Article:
The case concerned the admissibility at trial of evidence obtained through a surreptitious recording, the purely legal question being whether the recording constituted "oral communication" for the purposes of Wisconsin's Electronic Surveillance Control Law, which embodies a number of principles related to the right to privacy.
What Charlie Sykes doesn't tell you is that the defendant's initial motion to suppress the evidence so obtained was granted by the trial court judge, who subsequently reversed his own self after prosecutors refined their arguments in further motions.
The latter reversal by the trial court judge of his own original disposition was overturned by the District I Court of Appeals. It in turn was reversed by the Supreme Court, all of which might give even the casual observer some remote inkling of the highly technical, contentious nature of the fundamental legal questions at issue.
But I'd wager that Sykes & Co. would likely prefer not to draw any attention to the following illuminating tidbit from Judge Kessler's opinion, which appears toward the end of its fairly exhaustive 32-page analysis:
Consequently, we agree with the trial court's original conclusion* that [the defendant] had an objectively reasonable expectation that his communication with [the victim] would not be intercepted.I wonder why that is.
Could it be because the trial court judge was Michael B. Brennan, a prominent member of the Federalist Society and who, along with Sykes himself, has been a harsh critic** of "activist liberal judges"?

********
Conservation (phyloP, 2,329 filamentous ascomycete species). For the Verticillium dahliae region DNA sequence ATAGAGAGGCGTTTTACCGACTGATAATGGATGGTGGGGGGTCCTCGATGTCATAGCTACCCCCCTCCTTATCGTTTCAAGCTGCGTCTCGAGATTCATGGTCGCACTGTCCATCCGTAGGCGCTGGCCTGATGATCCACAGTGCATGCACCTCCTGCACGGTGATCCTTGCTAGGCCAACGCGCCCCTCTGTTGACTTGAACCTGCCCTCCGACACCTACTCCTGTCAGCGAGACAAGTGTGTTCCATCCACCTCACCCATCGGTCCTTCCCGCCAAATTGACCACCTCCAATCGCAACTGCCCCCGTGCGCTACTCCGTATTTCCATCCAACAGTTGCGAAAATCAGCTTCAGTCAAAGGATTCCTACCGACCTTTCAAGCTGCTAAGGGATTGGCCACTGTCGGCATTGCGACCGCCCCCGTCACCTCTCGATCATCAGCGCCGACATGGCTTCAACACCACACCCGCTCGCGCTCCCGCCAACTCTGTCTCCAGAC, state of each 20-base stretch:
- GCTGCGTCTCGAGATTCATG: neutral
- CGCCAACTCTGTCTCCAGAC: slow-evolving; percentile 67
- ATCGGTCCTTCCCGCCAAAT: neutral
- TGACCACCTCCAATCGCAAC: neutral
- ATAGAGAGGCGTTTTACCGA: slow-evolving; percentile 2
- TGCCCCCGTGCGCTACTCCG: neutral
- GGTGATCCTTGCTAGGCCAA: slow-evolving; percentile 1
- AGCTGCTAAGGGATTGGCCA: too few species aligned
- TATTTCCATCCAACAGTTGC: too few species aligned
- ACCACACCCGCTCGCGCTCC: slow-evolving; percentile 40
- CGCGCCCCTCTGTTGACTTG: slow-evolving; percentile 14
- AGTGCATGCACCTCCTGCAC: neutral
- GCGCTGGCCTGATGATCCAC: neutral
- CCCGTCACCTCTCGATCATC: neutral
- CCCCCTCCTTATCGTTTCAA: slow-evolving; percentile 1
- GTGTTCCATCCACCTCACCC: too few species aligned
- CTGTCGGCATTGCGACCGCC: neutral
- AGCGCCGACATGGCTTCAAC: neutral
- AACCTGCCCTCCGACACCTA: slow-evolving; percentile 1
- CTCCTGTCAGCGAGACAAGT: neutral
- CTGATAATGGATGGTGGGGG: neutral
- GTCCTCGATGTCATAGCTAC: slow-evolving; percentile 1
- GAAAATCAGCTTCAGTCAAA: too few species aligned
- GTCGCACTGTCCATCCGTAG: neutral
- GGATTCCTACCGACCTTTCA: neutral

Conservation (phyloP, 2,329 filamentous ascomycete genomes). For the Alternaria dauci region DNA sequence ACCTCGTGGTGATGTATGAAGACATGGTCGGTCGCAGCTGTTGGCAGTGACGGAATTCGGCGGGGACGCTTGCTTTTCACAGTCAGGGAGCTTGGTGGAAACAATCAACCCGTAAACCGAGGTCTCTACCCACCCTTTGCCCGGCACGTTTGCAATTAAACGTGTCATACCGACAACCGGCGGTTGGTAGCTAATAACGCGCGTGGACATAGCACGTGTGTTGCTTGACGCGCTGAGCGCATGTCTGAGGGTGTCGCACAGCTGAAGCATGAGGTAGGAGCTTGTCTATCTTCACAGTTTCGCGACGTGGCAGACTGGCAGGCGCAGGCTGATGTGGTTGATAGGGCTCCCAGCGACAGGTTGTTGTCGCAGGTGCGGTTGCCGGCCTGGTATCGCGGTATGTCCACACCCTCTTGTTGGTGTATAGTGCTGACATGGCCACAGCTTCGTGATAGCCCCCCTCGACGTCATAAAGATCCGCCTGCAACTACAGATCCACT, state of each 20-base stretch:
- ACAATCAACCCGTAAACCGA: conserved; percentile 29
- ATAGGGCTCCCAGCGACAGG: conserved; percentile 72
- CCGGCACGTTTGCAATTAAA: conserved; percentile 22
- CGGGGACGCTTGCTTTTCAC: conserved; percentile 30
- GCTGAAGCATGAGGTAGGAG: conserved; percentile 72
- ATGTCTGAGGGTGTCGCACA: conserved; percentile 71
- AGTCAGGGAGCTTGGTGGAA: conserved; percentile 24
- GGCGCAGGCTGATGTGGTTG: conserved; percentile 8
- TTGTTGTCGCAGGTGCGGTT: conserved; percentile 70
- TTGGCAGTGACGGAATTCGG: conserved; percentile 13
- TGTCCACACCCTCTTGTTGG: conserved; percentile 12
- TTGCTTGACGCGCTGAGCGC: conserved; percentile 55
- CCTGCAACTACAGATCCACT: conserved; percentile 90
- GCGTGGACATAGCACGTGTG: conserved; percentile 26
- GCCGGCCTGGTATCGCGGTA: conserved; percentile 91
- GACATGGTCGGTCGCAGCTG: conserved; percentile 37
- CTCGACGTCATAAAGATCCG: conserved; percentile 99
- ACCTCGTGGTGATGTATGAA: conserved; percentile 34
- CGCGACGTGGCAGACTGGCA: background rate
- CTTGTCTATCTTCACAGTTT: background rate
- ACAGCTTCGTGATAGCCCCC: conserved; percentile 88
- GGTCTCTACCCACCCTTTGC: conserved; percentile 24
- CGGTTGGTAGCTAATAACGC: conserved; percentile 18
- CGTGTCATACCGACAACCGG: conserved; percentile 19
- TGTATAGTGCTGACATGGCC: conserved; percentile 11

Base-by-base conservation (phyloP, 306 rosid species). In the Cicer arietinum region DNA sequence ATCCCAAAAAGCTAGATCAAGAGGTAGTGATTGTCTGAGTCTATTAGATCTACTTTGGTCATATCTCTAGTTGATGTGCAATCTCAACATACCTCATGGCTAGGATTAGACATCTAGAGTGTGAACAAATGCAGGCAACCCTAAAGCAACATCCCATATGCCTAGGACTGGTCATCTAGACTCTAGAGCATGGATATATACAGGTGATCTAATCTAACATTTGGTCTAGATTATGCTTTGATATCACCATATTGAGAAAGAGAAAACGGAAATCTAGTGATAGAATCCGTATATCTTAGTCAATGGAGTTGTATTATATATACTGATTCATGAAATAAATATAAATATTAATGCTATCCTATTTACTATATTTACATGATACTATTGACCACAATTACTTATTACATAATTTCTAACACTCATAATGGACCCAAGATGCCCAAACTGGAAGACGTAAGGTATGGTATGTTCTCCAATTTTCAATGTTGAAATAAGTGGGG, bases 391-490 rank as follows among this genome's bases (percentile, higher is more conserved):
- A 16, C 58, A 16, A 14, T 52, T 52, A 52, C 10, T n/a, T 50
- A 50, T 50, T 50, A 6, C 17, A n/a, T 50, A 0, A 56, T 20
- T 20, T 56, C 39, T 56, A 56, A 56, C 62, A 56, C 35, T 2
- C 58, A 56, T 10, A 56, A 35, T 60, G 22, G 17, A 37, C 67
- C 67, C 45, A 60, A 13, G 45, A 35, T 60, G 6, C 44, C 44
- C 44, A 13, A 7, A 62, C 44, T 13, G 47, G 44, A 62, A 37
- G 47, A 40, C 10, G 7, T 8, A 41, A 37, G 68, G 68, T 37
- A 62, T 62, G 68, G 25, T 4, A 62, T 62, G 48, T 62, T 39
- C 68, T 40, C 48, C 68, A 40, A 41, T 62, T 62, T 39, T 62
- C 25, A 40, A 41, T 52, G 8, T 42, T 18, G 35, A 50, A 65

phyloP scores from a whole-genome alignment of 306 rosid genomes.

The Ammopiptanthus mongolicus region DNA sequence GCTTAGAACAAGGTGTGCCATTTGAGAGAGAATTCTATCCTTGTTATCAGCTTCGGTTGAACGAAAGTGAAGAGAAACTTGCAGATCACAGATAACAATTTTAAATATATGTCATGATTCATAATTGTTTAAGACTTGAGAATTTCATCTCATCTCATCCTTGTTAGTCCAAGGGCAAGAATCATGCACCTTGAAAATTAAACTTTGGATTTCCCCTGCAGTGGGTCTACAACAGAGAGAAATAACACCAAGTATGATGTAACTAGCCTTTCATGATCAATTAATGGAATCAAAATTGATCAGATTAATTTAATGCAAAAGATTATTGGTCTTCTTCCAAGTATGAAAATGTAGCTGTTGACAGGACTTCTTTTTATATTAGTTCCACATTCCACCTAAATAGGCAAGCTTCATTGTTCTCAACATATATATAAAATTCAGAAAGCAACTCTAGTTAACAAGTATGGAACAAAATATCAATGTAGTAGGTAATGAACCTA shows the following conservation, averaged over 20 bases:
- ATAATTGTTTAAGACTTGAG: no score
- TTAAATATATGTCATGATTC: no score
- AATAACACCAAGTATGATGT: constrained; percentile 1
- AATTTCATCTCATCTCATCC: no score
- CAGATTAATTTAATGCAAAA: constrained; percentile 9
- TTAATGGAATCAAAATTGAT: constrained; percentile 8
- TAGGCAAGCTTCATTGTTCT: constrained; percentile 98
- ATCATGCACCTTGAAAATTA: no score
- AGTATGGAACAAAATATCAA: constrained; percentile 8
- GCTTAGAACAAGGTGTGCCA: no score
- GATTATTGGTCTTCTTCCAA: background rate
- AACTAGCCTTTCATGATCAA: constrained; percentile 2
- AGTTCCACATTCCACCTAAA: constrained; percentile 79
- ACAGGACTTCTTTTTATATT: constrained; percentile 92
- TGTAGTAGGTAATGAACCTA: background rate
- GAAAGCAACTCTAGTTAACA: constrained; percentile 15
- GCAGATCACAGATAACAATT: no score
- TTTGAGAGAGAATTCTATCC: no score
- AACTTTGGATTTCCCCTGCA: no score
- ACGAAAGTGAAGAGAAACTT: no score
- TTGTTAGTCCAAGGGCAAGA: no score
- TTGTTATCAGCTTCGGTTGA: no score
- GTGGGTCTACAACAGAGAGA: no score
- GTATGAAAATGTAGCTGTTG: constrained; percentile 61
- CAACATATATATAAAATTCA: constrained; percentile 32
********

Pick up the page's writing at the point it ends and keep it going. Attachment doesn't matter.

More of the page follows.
(The June '08 incarnation of the Wisconsin Supreme Court included both Chief Justice Shirley S. Abrahamson and perennial Sykes target-of-absurdist-fallacies Justice Louis B. Butler, by the way.)
Unfortunately, the underlying facts of this case revolve around the unquestionably reprehensible behavior of a public school bus driver toward a special-needs child. And the bus driver eventually pleaded guilty to felony (i.e., prison-eligible) child abuse, so the admissibility of the contested evidence at trial became a moot question anyway.
Judge Brennan (since returned to private practice) pronounced on the defendant all of six months in the Milwaukee County House of Correction and a few years of probation. A prison sentence was imposed but stayed, pending the defendant's satisfactory performance on extended supervision in the community.
As Charlie Sykes and his fellow travelers among the politically conservative intelligentsia [sic] will eagerly tell you, the particular personal circumstances of the parties should never be an issue, only the "plain language of the law," right? Uh huh. Sure thing.
Except, of course, when those circumstances conveniently lend themselves to fomenting cheap manufactured outrage among one's hysterically emotive fan base — that is, the ones who elect appellate judges without having the slightest clue as to what the job entails.
And why is there no commensurate antidote to Charlie Sykes's 50,000-watt opéra bouffe in this fine city? It certainly deserves one.
* Motion hearing, 09-03-2003, Branch 15.
** Compare Judge Brennan's considerably more thoughtful evaluations with Charlie Sykes & followers' invective-laden hyperventilating.
eta: More from Super Id.